The research behind the effectiveness of these words can’t be ignored. When used together they have the ability to put the emphasis on the individual and are critical for great communication. Words like “because” are incredibly persuasive because they create a casual relationship.
When you leverage words like “new” and “free” it plays on the concept of loss aversion. Even if you’re not selling something and merely posting about an idea, concept or a new blog post, you’re still targeting the drive in people who want something new, and want it for little or nothing.
The most influential words for your audience may not necessarily be the full list of 25 that I shared above. In truth, the words you use to boost social engagement may come from several examples of power words—or it could be none of the ones I’ve shared.
Because it’s not just about the individual words; it’s about the people you’re targeting.
It starts with your audience
Remember that power words by themselves are meaningless. The way you use them, or the context in which they are used, will play on the mind of your audience in order to achieve a desired result. I’ll use an incident from the life of French Poet Jacques Prevert, as shared by AWAI.
Jacques Prevert saw a beggar with a sign that said “Blind man without a pension.” Prevert asked him how it was going to which the beggar replied “Oh, very badly. People pass by and drop nothing in my hat, the swine.”
Prevert took the sign from him and altered it. A few days later, he approached the beggar and again asked him how things were going.
The beggar said, “Fantastic! My hat fills up three times a day.”
Prevert had changed the beggar’s sign to read: “Spring is coming, but I won’t see it.”
Prevert had used the right words to trigger the imagination of others, playing on their deeper emotions to inspire action.
We can see a similar example in a speech from Winston Churchill, dissected in a post from Jon Morrow.
While being assaulted by German forces, Churchill needed to find a way to inspire his countrymen. Morrow underlined the power words that Churchill used when addressing the people.
"We have before us an ordeal of the most grievous kind. We have before us many, many long months of struggle and of suffering. You ask, what is our policy? I can say: It is to wage war, by sea, land and air, with all our might and with all the strength that God can give us; to wage war against a monstrous tyranny, never surpassed in the dark, lamentable catalogue of human crime. That is our policy. You ask, what is our aim? I can answer in one word: It is victory, victory at all costs, victory in spite of all terror, victory, however long and hard the road may be; for without victory, there is no survival."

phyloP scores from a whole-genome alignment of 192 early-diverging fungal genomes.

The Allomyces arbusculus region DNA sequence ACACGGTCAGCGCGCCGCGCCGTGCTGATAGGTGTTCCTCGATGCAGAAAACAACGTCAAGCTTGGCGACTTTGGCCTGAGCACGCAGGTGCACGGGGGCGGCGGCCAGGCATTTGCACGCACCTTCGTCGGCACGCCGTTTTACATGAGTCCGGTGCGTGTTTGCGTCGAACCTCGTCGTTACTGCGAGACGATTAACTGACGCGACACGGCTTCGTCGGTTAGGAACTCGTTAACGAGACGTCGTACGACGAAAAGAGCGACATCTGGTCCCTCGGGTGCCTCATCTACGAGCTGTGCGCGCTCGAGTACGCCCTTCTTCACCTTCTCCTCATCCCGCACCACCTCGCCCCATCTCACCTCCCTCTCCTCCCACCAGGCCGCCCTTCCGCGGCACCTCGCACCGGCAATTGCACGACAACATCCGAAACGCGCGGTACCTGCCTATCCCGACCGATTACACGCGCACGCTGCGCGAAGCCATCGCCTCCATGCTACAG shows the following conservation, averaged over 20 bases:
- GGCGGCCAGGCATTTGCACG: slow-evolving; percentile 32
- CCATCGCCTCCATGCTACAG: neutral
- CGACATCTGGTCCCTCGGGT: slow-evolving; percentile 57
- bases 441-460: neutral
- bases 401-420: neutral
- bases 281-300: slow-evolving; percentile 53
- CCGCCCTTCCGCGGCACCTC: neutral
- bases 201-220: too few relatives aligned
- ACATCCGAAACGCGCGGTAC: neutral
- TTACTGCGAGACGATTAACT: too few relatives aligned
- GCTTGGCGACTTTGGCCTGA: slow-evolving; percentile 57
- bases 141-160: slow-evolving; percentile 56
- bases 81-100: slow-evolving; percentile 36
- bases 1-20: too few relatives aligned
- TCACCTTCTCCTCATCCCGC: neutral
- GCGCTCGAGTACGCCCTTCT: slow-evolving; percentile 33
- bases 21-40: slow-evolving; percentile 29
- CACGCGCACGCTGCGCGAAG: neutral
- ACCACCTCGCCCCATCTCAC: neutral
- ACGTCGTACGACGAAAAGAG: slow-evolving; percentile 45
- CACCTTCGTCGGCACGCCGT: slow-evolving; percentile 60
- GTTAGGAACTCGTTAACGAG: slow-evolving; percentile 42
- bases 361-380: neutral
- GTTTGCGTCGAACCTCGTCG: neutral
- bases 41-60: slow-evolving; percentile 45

According to Morrow, “Each underlined word makes the audience feel something. In this case, Churchill intermixes words that cause fear, such as “struggle,” “tyranny,” and “terror,” with words that cause hope, such as “strength,” “God,” and “victory.” The last, in particular, is repeated over and over, practically drilling the emotion into the minds of the audience.”
This is the approach you need to take with your audience on social media.
You’re not necessarily trying to inspire morale in the midst of war, but you are trying to inspire them to interact and take action. Start with the research of others, building on what we’ve established to be the most influential power words that spur an audience to action.
Once you’ve identified the words that work best in context, consider your audience. What will resonate most with them based on their psychographics and demographics—information that’s readily available in your social insights.
Experiment with different language as you post. Mix in words that make people feel safe with those that imply scarcity, exclusivity, and cause-and-effect. Mingle those with words that encourage community engagement—specifically, the 25 that I’ve shared above. With that approach, you’ll immediately begin to see lifts in your engagement, comments, shares, and post reactions.
This article originally appeared in Jeffbullas's Blog.
This article was written by Andrew Raso from Business2Community and was legally licensed through the NewsCred publisher network.